BUILD Breakage

Armed with my excellent reasons for wanting to move my company’s build system to the DDK, I sat down and tried to get one of our static libraries to build. This particular library gets linked with a couple of different binaries that we produce, includes headers from three other static libraries of ours, and yet is small and discrete enough to not be too much of a handfull to build. So, I made a SOURCES file, tweaked the include paths a bit, set up my 3790 DDK, and started whacking at trial builds.

Problem #1: Missing SDK header files. Yes, the DDK includes a (mostly) complete SDK, along with all of the ATL madness necessary to build, well, ATL-based projects, but it turns out that it’s missing some files. On the list are wininet.h and mprapi.h. Curious fact: both import libraries are in fact in the DDK. Just not the headers. Odd. For what it’s worth, the missing headers might be in the Longhorn DDK, but as it is a year or two pre-release at this point, that doesn’t seem like a feasible requirement. Especially due to the NDA. 😉 Anyway, it is obvious that I can’t rely on the DDK for my SDK – this is the first of dozens of projects that I’m trying to convert; who’s to say what else will be missing? Besides, I can’t exactly constrain my development team to using only headers in the DDK’s version of the SDK down the road.

Problem #2: Missing STL headers. We make heavy use of the C++ STL in our code. In fact, one of our developers actually branched out a bit and used hash_map, which is not quite part of the C++ standard, but is present in SGI’s STL implementation and recent Microsoft CRT header sets. However, much to my chagrin, there is no hash_map in the 3790 DDK. How odd. Furthermore, attempts to use the SGI STL led to Internal Compiler Errors. Did I mention that I hate C++? The only hash_map I could get working with the DDK compiler was the one that comes with current Visual Studio. Since one of the objectives that I failed to mention last time is to get the system away from dependence on an IDE for development, I don’t exactly love the idea of requiring Visual Studio for building. And yes, I know about the excellent and free Visual Studio Toolkit 2003, which is a big improvement, but it would still mean that my dev environment would need the PSDK, the visual tools, and the DDK. Not much of a simplification from what I have now.

Problem #3: Brain-dead source layout requirements. This one is my favorite. Yeah, we can work around the goofy SDK with its missing header files, and we can find a workable STL somewhere, but the driving reason behind my wanting to use the DDK for building – the BUILD.EXE utility itself – is broken. Really. I never really appreciated it until this conversion. According to the build utility documentation, source files must be present in either the current directory (i.e. the one with the SOURCES file in it), or in the parent directory, or in a platform-specific subdirectory. Dumb. Really.

The havoc that this creates with source trees is laughable, even for the small library I tried converting. Essentially, in order to use BUILD, you have to dump all of your source files (other than those #include’d from somewhere else) into one of these directories. Look around the DDK for some interesting examples of this. Who would want 200 source files in one directory, if they can be sanely and naturally broken up into subdirectories? For what it’s worth, BUILD is *not* the only utility with this assumption built in – there are others (Perforce’s Jam system, for example; more on that later). I know Microsoft builds lots of stuff with BUILD, and I can’t imagine that they like this. The NT source tree must have some crazy exceptions built into the main makefile (looks like it does, from examination).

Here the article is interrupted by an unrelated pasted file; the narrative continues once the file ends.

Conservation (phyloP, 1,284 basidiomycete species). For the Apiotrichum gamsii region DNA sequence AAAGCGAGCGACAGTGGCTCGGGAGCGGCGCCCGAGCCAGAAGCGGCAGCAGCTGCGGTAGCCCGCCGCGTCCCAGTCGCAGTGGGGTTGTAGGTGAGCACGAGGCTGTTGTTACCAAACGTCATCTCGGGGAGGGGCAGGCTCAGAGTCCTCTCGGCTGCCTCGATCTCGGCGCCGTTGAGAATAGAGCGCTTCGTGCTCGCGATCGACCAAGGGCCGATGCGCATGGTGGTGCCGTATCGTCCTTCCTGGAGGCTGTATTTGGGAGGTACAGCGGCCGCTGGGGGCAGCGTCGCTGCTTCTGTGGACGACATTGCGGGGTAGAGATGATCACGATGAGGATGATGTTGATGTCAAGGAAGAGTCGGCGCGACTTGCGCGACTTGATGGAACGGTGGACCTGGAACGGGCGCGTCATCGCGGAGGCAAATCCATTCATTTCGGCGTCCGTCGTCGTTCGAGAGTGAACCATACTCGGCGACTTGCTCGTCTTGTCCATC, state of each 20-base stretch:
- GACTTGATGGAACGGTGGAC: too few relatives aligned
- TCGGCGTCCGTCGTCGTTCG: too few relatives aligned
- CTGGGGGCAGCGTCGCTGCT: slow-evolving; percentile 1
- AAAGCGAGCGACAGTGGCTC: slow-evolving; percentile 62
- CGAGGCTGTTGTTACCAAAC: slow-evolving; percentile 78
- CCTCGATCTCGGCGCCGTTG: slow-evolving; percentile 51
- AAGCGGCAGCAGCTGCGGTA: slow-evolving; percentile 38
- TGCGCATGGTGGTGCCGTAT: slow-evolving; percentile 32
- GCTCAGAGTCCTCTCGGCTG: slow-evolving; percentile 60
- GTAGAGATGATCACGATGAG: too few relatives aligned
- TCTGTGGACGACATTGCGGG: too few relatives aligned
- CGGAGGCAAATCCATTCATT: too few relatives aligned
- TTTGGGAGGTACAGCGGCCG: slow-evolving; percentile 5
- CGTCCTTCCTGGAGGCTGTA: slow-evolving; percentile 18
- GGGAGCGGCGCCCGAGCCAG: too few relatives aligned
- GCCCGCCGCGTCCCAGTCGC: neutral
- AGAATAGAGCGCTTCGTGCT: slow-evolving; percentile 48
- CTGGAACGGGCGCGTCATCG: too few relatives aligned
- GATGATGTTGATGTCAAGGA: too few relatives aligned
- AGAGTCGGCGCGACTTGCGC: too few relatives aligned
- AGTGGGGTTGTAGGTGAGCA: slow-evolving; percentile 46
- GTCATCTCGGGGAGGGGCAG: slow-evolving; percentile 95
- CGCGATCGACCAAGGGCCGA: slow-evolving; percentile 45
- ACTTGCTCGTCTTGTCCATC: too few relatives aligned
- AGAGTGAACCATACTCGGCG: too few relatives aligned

For better or for worse, this kills BUILD for my project, unless we attempt a major source code re-structuring, or do something dumb like generate a static library at every directory.

Problem #4: Platform support problems. I alluded to this one last time, but was willing to accept it as a limitation, assuming everything else worked as designed. There is no great way to run BUILD.EXE on linux (WINE might do it, of course, but I haven’t tried it). There is absolutely no way on Mac, that I’m aware of, due to different CPU architectures.

So, the moral of the story is that BUILD is really great for the smallish projects I typically use it on, but it presents a major scalability problem as the complexity of the project increases. Now, with that said, it’s entirely possible (likely?) that I don’t know what the heck I’m doing, and hopefully some bright reader will leave feedback pointing out my stupidity. A couple of readers offered their experiences; I’d love to hear what you guys came up with when you moved your projects.

So, the search for the ultimate build system continues.

3 Replies to “BUILD Breakage”

  1. I also was staggered when I realized that

    BUILD.EXE has such project-limiting source

    layout requirements.

    Good article. I’m looking forward to seeing

    what you choose to replace BUILD.EXE.

  2. 1) Why not just copy SDK header from the recent SDK (XPSP2)? Anyway – you SHOULD store building environment in SCS

    2) Yes, it seems that DDK supports only STL6

    3) If you check SSCLI sources you’ll see that source code is really compiled in static libraries

    4) Again – check SSCLI sources – build IS ported to FreeBSD 😉

  3. how to build stl in ddk programs?
    i can compile my stl program, but can’t link this program with stl.
    following attachment is the errors:
    unresolved external symbol “__declspec(dllimport) public: __thiscall std::ios_base::Init::~Init(void)” (__imp_??1Init@ios_base@std@@QAE@XZ) referenced in function _$E2

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